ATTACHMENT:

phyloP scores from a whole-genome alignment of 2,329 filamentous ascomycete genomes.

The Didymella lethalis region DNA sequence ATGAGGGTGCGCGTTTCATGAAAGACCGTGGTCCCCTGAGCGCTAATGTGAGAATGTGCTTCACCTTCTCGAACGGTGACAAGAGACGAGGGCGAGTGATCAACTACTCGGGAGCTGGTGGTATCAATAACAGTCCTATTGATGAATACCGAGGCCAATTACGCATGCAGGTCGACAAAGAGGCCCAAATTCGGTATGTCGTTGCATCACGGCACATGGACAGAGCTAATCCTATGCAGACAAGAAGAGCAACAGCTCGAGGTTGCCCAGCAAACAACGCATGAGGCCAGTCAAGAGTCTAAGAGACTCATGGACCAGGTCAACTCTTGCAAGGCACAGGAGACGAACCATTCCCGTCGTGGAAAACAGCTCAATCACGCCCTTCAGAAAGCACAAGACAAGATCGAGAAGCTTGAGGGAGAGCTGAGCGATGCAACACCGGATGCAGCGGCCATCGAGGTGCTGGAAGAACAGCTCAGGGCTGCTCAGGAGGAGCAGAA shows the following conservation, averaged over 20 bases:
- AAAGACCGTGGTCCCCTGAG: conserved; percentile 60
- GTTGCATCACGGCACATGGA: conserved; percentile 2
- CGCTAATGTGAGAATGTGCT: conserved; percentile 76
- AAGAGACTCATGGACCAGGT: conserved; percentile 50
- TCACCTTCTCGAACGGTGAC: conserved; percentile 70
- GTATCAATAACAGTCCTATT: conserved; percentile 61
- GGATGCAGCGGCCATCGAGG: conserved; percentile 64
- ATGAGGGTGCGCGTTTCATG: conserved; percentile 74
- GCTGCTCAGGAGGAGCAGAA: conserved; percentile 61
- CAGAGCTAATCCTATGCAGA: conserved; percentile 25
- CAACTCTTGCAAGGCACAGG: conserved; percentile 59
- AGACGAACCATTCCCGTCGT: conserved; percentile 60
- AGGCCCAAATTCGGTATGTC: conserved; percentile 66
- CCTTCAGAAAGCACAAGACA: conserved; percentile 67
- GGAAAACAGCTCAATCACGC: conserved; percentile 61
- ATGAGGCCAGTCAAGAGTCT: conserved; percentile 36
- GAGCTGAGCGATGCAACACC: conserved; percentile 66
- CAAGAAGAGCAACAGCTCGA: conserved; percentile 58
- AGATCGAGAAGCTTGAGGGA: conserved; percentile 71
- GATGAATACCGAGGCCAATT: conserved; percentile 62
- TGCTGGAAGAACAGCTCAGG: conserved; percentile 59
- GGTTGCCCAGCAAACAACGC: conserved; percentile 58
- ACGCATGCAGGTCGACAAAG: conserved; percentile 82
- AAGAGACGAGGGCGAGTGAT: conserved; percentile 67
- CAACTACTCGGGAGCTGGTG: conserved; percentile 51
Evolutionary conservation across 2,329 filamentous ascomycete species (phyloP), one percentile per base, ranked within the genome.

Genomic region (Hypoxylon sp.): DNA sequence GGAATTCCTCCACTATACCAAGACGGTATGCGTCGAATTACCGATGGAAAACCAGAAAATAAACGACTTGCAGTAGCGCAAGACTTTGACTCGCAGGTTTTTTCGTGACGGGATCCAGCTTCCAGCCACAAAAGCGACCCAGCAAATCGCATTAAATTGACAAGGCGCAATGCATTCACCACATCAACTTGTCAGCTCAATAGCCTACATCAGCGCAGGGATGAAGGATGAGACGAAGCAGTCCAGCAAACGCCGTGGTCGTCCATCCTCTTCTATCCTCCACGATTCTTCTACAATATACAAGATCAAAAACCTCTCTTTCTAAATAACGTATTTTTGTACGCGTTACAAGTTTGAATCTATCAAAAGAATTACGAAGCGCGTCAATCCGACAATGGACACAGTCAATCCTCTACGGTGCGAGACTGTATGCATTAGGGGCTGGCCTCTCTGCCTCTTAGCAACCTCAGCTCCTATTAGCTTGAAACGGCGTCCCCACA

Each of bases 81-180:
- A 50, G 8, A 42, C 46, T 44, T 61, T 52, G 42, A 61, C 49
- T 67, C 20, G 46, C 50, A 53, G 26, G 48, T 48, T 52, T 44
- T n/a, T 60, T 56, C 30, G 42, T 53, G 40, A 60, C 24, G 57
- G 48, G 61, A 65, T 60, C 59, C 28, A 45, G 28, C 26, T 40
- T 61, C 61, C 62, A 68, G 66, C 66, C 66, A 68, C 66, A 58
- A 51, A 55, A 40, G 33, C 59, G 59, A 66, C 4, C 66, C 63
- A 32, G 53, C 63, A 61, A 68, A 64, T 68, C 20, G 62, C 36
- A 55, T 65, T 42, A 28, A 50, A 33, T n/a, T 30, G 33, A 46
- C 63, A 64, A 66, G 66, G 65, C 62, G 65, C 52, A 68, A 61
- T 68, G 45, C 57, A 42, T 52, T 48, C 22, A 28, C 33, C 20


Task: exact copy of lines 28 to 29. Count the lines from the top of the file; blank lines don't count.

Evolutionary conservation across 2,329 filamentous ascomycete species (phyloP), one percentile per base, ranked within the genome.

Genomic region (Hypoxylon sp.): DNA sequence GGAATTCCTCCACTATACCAAGACGGTATGCGTCGAATTACCGATGGAAAACCAGAAAATAAACGACTTGCAGTAGCGCAAGACTTTGACTCGCAGGTTTTTTCGTGACGGGATCCAGCTTCCAGCCACAAAAGCGACCCAGCAAATCGCATTAAATTGACAAGGCGCAATGCATTCACCACATCAACTTGTCAGCTCAATAGCCTACATCAGCGCAGGGATGAAGGATGAGACGAAGCAGTCCAGCAAACGCCGTGGTCGTCCATCCTCTTCTATCCTCCACGATTCTTCTACAATATACAAGATCAAAAACCTCTCTTTCTAAATAACGTATTTTTGTACGCGTTACAAGTTTGAATCTATCAAAAGAATTACGAAGCGCGTCAATCCGACAATGGACACAGTCAATCCTCTACGGTGCGAGACTGTATGCATTAGGGGCTGGCCTCTCTGCCTCTTAGCAACCTCAGCTCCTATTAGCTTGAAACGGCGTCCCCACA